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Re: defn "string" across XML infoset/query/schema, I18N specs

From: Misha Wolf <Misha.Wolf@reuters.com>
Date: Tue, 16 Jan 2001 19:31:41 +0000
Message-Id: <B0011189155@euvig1.dtc.lon.ime.reuters.com>
To: Dan Connolly <connolly@w3.org>
Cc: w3c-i18n-ig@w3.org, www-rdf-comments@w3.org, www-xml-infoset-comments@w3.org, www-xml-query-comments@w3.org, www-xml-schema-comments@w3.org


Dan,

Is this the kind of definition you had in mind?
   http://www.w3.org/International/Group/2001/01/charmod-20010110/#sec-Strings

Misha


On 03/01/2001 17:41:54 Dan Connolly wrote:
> We were just discussing the infoset spec, and the
> lack of a definition of the term "string" there.
>
> In my head, a string is a finite sequence of
> unicode (UCS) characters. I suggested we say
> that in the infoset spec. It occurred
> to me that we should be consistent with the I18N
> character model, and that there should
> be some words that we can cite/steal...
>
> I don't see any clear mathematical specification
> of the term "string" in the spec.
>
> 4.3 String Identity Matching
> http://www.w3.org/TR/charmod/#IdentityMatching
> http://www.w3.org/TR/1999/WD-charmod-19990225#IdentityMatching
>
> Some text that looks relevant, though sorta garbled is:
>
>    "Level 2: Indexing based on abstract codepoints
>              UCS codepoints should be chosen, in accordance
>              with Production [2] of [XML 1.0], the SGML
>              declaration of [HTML 4.0], and the character model
>              of [RFC 2070]. This is the highest level of
>              abstraction that ensures interoperability. To avoid
>              problems with duplicates, it is assumed that the
>              data is normalized according to Section 3.2. "
>    -- http://www.w3.org/TR/1999/WD-charmod-19990225#Indexing
>
> By "string" I mean a finite sequence of those things... the abstract
> things... it should be clear that these are characters, not
> (necessarily) identical to the integer codepoints to which they
> correspond.
>
> I wonder if a formal model would clarify. I started working on one a
> while back:
>
>    http://www.w3.org/Architecture/theory/Character.lsl
>    Mon, 15 Jan 1996 19:34:44 GMT
>
> but I haven't integrated it into my somewhat more recent, but still out
> of date stuff:
>
>    http://www.w3.org/XML/9711theory/XMLElement.
>    http://www.w3.org/XML/9711theory/XMLElement.lsl
>    http://www.w3.org/XML/9711theory/XMLElement.html
>    $Id: XMLElement.lsl,v 1.9 2000/01/17 21:33:41 connolly Exp $
>
> Meanwhile, the term "Character" is grounded in the web at:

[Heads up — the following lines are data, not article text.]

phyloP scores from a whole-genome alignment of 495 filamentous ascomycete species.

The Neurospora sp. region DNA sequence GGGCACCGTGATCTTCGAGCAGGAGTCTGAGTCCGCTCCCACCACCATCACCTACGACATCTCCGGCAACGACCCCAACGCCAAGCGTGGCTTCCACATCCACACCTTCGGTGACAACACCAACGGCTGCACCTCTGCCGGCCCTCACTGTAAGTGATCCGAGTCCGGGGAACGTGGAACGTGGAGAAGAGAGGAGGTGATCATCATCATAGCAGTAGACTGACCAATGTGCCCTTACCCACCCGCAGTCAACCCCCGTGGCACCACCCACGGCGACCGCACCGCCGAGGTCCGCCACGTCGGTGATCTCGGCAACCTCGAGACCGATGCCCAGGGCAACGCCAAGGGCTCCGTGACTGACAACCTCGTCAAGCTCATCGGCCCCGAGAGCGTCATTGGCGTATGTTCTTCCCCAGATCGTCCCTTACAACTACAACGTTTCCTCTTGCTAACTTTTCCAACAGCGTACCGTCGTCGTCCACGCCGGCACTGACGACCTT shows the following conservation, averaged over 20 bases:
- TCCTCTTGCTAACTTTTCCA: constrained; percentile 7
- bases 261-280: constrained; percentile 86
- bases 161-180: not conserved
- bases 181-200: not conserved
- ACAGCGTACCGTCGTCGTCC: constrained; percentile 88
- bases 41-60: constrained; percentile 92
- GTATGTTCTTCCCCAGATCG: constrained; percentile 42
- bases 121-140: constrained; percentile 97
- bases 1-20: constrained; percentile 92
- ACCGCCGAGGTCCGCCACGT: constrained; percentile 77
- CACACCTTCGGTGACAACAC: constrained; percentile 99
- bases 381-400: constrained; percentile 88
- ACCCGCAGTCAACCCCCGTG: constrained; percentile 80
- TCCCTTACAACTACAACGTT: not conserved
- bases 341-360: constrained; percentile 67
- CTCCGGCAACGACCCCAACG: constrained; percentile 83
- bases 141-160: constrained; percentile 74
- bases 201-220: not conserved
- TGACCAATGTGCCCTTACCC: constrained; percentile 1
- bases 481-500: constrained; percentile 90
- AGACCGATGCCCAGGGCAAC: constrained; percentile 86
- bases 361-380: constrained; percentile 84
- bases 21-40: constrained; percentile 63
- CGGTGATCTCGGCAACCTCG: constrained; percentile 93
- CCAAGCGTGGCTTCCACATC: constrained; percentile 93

>
>    http://www.w3.org/XML/2000/12/infoset-20001211#Character
>
> but in the parts of that RDF schema where one would expect
> to find #String, one finds just:
>
>    http://www.w3.org/2000/01/rdf-schema#Literal
>
> which is not constrained to be a sequence of characters;
> RDF literals can include markup etc.
>
> Hmm... I suspect the Query data model spec has a specification
> for character and string, but I haven't looked. So let's look...
> http://www.w3.org/TR/query-datamodel/
> http://www.w3.org/TR/2000/WD-query-datamodel-20000511/
> ah... it takes its definition of string from the schema spec...
> of course, I should have thought of that...
>
> Ah yes, this text will do nicely:
>
> [[[
> 3.2.1 string
>
>         [Definition:]  The string datatype represents character
>         strings in XML. The value space of string is the set of
>         finite-length sequences of characters (as defined in [XML
>         1.0 Recommendation (Second Edition)]) that match the
>         Char production from [XML 1.0 Recommendation
>         (Second Edition)]. A character is an atomic unit of
>         communication; it is not further specified except to note
>         that every character has a corresponding Universal Code
>         Set code point ([ISO 10646], [Unicode] and [Unicode3]),
>         which is an integer.
>
>              NOTE: As noted in Order (2.4.1.2), the fact
>              that this specification does not specify an
>              order-relation for string does not preclude
>              other applications from treating strings as
>              being ordered.
> ]]]
> http://www.w3.org/TR/2000/CR-xmlschema-2-20001024/#string
>
> Hm... I'm surprised by the restrictive clause
> "that match the Char production..."; do we really
> mean to exclude strings including the 0th character
> or the 1st character (ala CTRL-A) from XML strings?
> I guess so. Well, I learn something new every day.
>
> So the term "string" in the infoset spec refers to an
> item in the value space of the string datatype.
>
> Er... of course, the dependency should go the other way:
> the schema spec should import its definition of "string"
> from the character model spec, either directly, or
> indirectly, thru the infoset spec. The infoset spec
> should import its definition from the character model spec.
>
> Hmm... I'm not sure if scheduling that dependency is
> manageable, but that's how it *should* work, in theory.
>
> Hmm... the term string seems to have a home in the web...
> no, those hyperlinked "StringValue" terms refer to
>
> section 3.8 Values
> http://www.w3.org/TR/2000/WD-query-datamodel-20000511/#valueNode
>
>
> [Hmm... it would be great to "Webize" the notation used
> in the query data model spec
> http://www.w3.org/DesignIssues/Webize.html
>
> I suspect the result would be what we're after for the Semantic Web...
>    http://www.w3.org/DesignIssues/Semantic.html
>    http://www.w3.org/DesignIssues/Logic.html
>    http://www.w3.org/2000/01/sw/
>
> But I should send that request in a separate message...
> ]
>
>
> --
> Dan Connolly, W3C http://www.w3.org/People/Connolly/
>


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Received on Tuesday, 16 January 2001 14:34:39 GMT

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